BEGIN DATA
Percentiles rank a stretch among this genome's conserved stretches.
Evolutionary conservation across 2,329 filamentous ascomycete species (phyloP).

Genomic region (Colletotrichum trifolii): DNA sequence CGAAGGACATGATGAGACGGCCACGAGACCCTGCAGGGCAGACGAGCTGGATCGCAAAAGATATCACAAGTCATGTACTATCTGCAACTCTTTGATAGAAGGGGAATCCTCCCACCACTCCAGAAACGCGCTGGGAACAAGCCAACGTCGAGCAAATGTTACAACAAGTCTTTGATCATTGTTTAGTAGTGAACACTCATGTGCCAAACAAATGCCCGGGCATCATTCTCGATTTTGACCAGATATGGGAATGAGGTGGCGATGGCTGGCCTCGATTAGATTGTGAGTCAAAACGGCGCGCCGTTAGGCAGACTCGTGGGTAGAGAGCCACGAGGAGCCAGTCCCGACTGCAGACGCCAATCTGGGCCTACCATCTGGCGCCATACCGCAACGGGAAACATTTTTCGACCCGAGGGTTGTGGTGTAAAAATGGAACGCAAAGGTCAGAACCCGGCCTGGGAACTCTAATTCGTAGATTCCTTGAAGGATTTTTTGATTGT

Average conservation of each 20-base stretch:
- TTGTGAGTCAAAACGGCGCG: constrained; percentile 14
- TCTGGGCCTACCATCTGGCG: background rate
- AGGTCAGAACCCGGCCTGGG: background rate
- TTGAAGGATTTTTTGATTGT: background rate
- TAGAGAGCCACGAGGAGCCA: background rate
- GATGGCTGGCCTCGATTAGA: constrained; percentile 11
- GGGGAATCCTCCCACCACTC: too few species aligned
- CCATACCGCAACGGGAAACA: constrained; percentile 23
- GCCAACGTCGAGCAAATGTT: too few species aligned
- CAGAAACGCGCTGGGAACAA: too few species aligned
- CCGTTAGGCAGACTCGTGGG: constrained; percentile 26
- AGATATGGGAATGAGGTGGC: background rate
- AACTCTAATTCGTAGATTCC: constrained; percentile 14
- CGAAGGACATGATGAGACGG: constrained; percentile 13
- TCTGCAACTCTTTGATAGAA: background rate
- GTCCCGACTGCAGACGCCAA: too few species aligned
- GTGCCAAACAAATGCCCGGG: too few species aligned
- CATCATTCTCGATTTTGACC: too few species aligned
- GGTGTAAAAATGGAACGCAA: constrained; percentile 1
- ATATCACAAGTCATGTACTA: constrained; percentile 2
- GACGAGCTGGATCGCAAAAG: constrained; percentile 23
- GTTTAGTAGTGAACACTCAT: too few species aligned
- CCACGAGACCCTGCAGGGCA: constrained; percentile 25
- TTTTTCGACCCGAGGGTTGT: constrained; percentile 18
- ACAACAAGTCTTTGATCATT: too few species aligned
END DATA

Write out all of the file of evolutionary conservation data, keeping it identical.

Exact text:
Percentiles rank a stretch among this genome's conserved stretches.
Evolutionary conservation across 2,329 filamentous ascomycete species (phyloP).

Genomic region (Colletotrichum trifolii): DNA sequence CGAAGGACATGATGAGACGGCCACGAGACCCTGCAGGGCAGACGAGCTGGATCGCAAAAGATATCACAAGTCATGTACTATCTGCAACTCTTTGATAGAAGGGGAATCCTCCCACCACTCCAGAAACGCGCTGGGAACAAGCCAACGTCGAGCAAATGTTACAACAAGTCTTTGATCATTGTTTAGTAGTGAACACTCATGTGCCAAACAAATGCCCGGGCATCATTCTCGATTTTGACCAGATATGGGAATGAGGTGGCGATGGCTGGCCTCGATTAGATTGTGAGTCAAAACGGCGCGCCGTTAGGCAGACTCGTGGGTAGAGAGCCACGAGGAGCCAGTCCCGACTGCAGACGCCAATCTGGGCCTACCATCTGGCGCCATACCGCAACGGGAAACATTTTTCGACCCGAGGGTTGTGGTGTAAAAATGGAACGCAAAGGTCAGAACCCGGCCTGGGAACTCTAATTCGTAGATTCCTTGAAGGATTTTTTGATTGT

Average conservation of each 20-base stretch:
- TTGTGAGTCAAAACGGCGCG: constrained; percentile 14
- TCTGGGCCTACCATCTGGCG: background rate
- AGGTCAGAACCCGGCCTGGG: background rate
- TTGAAGGATTTTTTGATTGT: background rate
- TAGAGAGCCACGAGGAGCCA: background rate
- GATGGCTGGCCTCGATTAGA: constrained; percentile 11
- GGGGAATCCTCCCACCACTC: too few species aligned
- CCATACCGCAACGGGAAACA: constrained; percentile 23
- GCCAACGTCGAGCAAATGTT: too few species aligned
- CAGAAACGCGCTGGGAACAA: too few species aligned
- CCGTTAGGCAGACTCGTGGG: constrained; percentile 26
- AGATATGGGAATGAGGTGGC: background rate
- AACTCTAATTCGTAGATTCC: constrained; percentile 14
- CGAAGGACATGATGAGACGG: constrained; percentile 13
- TCTGCAACTCTTTGATAGAA: background rate
- GTCCCGACTGCAGACGCCAA: too few species aligned
- GTGCCAAACAAATGCCCGGG: too few species aligned
- CATCATTCTCGATTTTGACC: too few species aligned
- GGTGTAAAAATGGAACGCAA: constrained; percentile 1
- ATATCACAAGTCATGTACTA: constrained; percentile 2
- GACGAGCTGGATCGCAAAAG: constrained; percentile 23
- GTTTAGTAGTGAACACTCAT: too few species aligned
- CCACGAGACCCTGCAGGGCA: constrained; percentile 25
- TTTTTCGACCCGAGGGTTGT: constrained; percentile 18
- ACAACAAGTCTTTGATCATT: too few species aligned